When North moved to LA he got the starting center field gig and resuscitated his season, hitting only .234 but with a .371 OBA and 27 stolen bases in about half a year. He also returned to the post-season, a feat that eluded most of his ex-Oakland teammates. In '79 he moved to the Giants as a free agent where he stole 58 his first season and 45 his second as the team's regular center fielder. While he got along with his first two managers Joe Altobelli and Dave Bristol, he didn't hit it off with his third, Frank Robinson, who took over in '81. That year Bill moved behind Jerry Martin in center and the following season was not offered a contract. He was done at age 33 and finished with a .261 average, 395 stolen bases, and a .365 OBA. Bill was also excellent defensively and led the AL twice in putouts and once in assists. He also killed in various range factors and is highly ranked career-wise in all those categories. In the post-season he had a tough time, hitting .051 with a couple steals in 20 games.
After playing North pretty much turned his back on baseball and became a financial planner first in the San Francisco area and then back near his hometown, in Kirkland, Washington.
Bill's star bullets were discussed above. He also had an unassisted double play in the minors when he caught a fly in short center and ran down the runner who was trying to return to second. He had some serious wheels. He also has a bio on the SABR site that is very informative. It is linked to here.
Since I missed a week due to vacation there is a bunch of music news to recap. Let's start with '73. On March 3, Slade hit Number One on the UK charts with "Cum On Feel the Noize" which would later be a big hit for Quiet Riot. The original version was produced by Chas Chandler, the former Animals bassist who discovered Jimi Hendrix. On the same date that year the Grammys were held. George Harrison's "The Concert for Bangla Desh" won Album of the Year. On March 7, Bruce Springsteen had a performance at Max's Kansas City in the Village at which the guy that signed him to Columbia records, John Hammond, had a heart attack. Hammond later said he got too excited from the show for his own good. Then on the 9th Ron "Pigpen" McKernan, keyboardist for The Grateful Dead, died of alcohol poisoning at age 27.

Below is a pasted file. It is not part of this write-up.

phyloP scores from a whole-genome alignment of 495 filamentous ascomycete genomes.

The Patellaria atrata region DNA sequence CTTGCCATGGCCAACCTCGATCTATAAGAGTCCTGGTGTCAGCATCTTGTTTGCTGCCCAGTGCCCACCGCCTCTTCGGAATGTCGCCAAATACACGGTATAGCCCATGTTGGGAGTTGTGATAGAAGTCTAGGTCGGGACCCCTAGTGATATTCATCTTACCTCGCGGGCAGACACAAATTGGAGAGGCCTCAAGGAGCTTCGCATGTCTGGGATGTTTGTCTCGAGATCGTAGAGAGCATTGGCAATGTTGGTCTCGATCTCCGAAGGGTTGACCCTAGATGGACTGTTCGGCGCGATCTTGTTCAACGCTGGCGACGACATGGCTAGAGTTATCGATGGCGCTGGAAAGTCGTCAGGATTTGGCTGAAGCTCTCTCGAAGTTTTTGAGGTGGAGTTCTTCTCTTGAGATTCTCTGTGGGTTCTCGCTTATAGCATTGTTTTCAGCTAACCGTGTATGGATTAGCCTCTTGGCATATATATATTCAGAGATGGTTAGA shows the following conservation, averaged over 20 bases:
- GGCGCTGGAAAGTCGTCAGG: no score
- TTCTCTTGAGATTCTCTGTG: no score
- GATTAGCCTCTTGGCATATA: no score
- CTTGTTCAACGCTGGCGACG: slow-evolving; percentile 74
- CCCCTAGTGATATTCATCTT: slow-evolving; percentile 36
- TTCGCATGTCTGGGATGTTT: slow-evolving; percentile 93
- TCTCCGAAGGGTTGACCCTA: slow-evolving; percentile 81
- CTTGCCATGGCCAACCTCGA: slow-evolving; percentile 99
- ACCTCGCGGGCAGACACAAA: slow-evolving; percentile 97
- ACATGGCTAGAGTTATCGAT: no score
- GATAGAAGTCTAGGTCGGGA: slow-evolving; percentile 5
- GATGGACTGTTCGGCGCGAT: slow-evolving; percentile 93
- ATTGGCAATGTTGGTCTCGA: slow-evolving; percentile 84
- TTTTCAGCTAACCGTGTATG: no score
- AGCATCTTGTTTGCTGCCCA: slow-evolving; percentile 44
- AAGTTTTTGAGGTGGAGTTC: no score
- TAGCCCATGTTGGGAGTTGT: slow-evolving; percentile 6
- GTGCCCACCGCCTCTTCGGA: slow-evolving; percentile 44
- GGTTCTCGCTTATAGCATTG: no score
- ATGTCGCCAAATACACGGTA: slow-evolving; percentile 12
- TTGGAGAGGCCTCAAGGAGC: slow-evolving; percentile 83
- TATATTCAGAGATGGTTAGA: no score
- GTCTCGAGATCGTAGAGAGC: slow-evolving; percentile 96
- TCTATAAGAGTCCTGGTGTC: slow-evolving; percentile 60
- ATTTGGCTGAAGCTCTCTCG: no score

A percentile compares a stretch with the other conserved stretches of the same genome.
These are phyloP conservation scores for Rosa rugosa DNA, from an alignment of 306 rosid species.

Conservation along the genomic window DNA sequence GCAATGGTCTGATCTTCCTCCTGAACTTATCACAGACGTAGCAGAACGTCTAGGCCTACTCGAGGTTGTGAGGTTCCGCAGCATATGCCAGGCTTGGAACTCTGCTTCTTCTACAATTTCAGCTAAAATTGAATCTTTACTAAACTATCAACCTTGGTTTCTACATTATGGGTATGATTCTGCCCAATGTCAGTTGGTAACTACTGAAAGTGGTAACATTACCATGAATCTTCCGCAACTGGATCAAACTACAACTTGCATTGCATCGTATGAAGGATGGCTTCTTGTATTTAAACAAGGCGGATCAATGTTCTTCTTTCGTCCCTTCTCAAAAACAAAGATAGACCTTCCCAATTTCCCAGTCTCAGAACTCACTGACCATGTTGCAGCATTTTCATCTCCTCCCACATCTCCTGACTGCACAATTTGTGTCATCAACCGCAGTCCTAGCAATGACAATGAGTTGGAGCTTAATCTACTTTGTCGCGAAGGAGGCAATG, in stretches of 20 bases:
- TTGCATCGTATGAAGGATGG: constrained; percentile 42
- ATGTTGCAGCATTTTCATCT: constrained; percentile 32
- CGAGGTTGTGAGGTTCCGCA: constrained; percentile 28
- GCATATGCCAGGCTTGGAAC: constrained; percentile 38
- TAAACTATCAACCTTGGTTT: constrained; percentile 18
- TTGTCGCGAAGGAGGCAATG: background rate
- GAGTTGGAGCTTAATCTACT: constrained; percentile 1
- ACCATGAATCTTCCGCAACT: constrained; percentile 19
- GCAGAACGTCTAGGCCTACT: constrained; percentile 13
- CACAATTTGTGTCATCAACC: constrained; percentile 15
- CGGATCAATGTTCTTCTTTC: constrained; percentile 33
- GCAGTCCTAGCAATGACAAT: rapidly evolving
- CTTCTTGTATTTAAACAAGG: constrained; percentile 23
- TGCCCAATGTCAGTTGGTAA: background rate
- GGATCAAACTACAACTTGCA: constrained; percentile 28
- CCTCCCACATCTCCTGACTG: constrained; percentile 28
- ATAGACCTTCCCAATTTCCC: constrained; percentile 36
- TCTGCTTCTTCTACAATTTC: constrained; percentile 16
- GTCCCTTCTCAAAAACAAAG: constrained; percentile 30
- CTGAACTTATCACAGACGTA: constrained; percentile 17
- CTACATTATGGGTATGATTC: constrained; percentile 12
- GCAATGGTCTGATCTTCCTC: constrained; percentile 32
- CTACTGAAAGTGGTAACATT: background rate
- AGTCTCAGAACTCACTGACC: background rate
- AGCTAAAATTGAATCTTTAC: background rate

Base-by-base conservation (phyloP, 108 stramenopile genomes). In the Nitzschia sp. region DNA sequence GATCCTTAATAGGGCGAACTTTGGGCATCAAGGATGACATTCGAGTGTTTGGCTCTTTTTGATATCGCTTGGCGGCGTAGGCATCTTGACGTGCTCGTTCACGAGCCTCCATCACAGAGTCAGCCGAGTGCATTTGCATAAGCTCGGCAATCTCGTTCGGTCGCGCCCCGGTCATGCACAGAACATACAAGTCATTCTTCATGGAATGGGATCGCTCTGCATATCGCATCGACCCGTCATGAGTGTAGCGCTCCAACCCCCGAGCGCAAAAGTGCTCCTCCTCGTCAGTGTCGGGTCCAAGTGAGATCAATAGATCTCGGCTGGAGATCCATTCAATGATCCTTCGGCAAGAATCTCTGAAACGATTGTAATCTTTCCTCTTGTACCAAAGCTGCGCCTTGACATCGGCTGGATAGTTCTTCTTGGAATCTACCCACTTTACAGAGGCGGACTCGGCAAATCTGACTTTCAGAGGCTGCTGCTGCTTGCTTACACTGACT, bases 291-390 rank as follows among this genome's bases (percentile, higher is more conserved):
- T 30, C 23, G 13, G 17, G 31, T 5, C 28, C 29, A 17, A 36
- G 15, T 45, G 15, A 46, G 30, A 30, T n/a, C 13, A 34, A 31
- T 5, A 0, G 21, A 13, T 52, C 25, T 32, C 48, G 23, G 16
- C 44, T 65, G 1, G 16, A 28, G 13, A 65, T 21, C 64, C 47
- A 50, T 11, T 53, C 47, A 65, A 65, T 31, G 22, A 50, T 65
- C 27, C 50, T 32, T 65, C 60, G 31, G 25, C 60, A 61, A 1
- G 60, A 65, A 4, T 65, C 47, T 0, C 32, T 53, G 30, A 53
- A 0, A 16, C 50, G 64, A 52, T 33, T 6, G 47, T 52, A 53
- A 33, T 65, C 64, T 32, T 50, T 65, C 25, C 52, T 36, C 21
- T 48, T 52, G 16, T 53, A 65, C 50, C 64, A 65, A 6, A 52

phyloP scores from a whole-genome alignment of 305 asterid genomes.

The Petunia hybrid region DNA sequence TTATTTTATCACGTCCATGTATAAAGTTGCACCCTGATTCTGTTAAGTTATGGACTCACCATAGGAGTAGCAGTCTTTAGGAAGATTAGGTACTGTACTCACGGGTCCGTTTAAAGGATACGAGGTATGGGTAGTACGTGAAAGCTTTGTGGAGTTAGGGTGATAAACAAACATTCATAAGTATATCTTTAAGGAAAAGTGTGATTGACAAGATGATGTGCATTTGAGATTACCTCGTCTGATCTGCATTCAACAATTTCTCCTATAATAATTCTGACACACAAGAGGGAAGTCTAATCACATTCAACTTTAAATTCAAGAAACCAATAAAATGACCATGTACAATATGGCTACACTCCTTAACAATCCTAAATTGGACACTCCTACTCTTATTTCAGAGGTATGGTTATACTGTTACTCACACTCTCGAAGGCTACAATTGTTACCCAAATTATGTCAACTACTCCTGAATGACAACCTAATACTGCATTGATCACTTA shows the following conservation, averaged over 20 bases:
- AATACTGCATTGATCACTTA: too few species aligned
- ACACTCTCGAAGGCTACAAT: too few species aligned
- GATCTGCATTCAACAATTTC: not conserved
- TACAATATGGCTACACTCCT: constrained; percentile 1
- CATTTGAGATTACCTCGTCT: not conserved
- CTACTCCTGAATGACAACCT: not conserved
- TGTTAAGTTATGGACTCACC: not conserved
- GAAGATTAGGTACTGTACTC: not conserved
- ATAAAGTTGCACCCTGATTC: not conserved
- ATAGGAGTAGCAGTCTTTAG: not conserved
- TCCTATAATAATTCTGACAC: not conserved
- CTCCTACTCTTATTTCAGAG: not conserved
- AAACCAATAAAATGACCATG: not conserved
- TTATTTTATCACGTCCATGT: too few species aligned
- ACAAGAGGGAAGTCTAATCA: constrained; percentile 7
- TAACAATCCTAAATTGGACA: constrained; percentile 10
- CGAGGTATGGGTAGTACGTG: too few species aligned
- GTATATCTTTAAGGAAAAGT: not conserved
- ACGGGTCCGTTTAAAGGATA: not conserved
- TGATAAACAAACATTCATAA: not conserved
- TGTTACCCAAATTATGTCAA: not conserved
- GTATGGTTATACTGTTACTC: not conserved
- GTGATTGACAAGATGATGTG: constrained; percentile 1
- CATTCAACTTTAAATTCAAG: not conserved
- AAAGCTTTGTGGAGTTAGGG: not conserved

In '74 on March 1 Queen kicked off its first ever headlining tour to support its new album "Queen 2." On the 2nd were that year's Grammys and Stevie Wonder had a field day with his "Innervisions" capturing Album of the Year and a couple singles, "Living For the City" and "Superstitious" won awards as well. Record of the Year went to Roberta Flack for the second year in a row. She followed up "Killing Me Softly With His Song" with "The First Time Ever I Saw Your Face." They really liked long titles back then. On that date also the proto-punk band Television made its NYC debut. The group would later go on to be the first house band of the iconic club CBGB's. Lastly on the same date Terry Jacks hit Number One in the US with "Seasons in the Sun," setting popular music back a notch. On March 9, the new Number One in the UK was by Alvin Stardust and called "Jealous Mind." Also on that side of the pond the band Bad Company made its debut.
Back to baseball for the hook-up. Billy and Mike were neighbors for years:
1. North and Sal Bando '73 to '76 A's;
2. Bando and Mike Caldwell '77 to '81 Brewers.